The reason he was even asked is because chess is trying to become an Olympic sport and therefore, must submit to all the all the rules of the IOC, including their anti-doping program. The only problem is that almost none of the world's top players give a crap about the Olympics and most consider any comparison between their beautiful intellectual pursuit and silly baby games like soccer and badminton to be an insult. Many in the community are furious that one of the world's top players—who clearly wasn't cheating—could be denied the right to compete because of some crazy pipe dream about Olympic medals. (It's unlikely that chess will ever be included in the Games.)

Besides ... how the hell do you dope in chess?

By the way, part of the explanation for Ivanchuk's hissy fit is that they asked him to pee in a cup just moments after he lost a match in the prestigious Chess Olympiad ... to an American! That's like losing in ice hockey to ... well ... an American!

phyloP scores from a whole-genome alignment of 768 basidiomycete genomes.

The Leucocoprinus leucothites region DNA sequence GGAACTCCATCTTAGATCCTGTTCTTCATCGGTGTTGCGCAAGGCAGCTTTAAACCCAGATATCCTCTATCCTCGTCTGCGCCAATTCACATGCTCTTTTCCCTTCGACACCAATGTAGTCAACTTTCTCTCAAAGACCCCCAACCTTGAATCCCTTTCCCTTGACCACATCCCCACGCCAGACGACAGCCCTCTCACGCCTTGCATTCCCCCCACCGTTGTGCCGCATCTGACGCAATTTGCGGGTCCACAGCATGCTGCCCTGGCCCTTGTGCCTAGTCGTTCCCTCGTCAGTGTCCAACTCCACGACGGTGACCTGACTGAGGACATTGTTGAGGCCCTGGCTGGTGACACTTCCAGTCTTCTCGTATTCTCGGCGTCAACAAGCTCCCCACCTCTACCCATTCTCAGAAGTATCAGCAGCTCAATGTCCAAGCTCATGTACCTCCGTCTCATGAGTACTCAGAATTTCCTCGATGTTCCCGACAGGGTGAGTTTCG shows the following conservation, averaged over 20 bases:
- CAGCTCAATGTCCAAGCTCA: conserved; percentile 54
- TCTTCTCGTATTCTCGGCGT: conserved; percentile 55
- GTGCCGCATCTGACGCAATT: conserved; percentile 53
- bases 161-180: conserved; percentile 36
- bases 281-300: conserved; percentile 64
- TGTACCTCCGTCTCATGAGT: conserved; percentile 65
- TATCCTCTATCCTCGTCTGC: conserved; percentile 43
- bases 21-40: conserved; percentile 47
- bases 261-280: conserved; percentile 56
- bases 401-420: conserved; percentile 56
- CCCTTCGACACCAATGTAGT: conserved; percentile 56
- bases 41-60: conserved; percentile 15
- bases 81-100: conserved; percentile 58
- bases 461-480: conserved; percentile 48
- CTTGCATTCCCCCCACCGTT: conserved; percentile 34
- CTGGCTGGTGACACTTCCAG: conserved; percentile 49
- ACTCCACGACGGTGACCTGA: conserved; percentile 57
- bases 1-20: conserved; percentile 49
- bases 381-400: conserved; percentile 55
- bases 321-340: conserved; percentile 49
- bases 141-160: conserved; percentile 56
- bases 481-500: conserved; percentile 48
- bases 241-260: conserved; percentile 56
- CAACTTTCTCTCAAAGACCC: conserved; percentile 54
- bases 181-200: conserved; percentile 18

Sunday Mirror

Chess grandmaster banned in drug test row:
Plus the Top 10 doping scandals

By Chris Wilson, 12/12/2008

Chess, a sport usually associated with old, beady men, maverick Russians and super-computers, has hit the headlines this week after a top Ukrainian player got caught up in a doping scandal. Professional chess player and grandmaster Vassily Ivanchuk faces a two-year ban from the sport after refusing a drug test at Dresden's Chess Olympiad. He declined to provide a urine sample after losing to American Gata Kamsky. It’s an insult to his intelligence and honour, claims the chess community.

Ivanchuk may be the first chess player to be caught up in a doping row, but he's certainly not the first sports star to do so, as this rogue's gallery proves...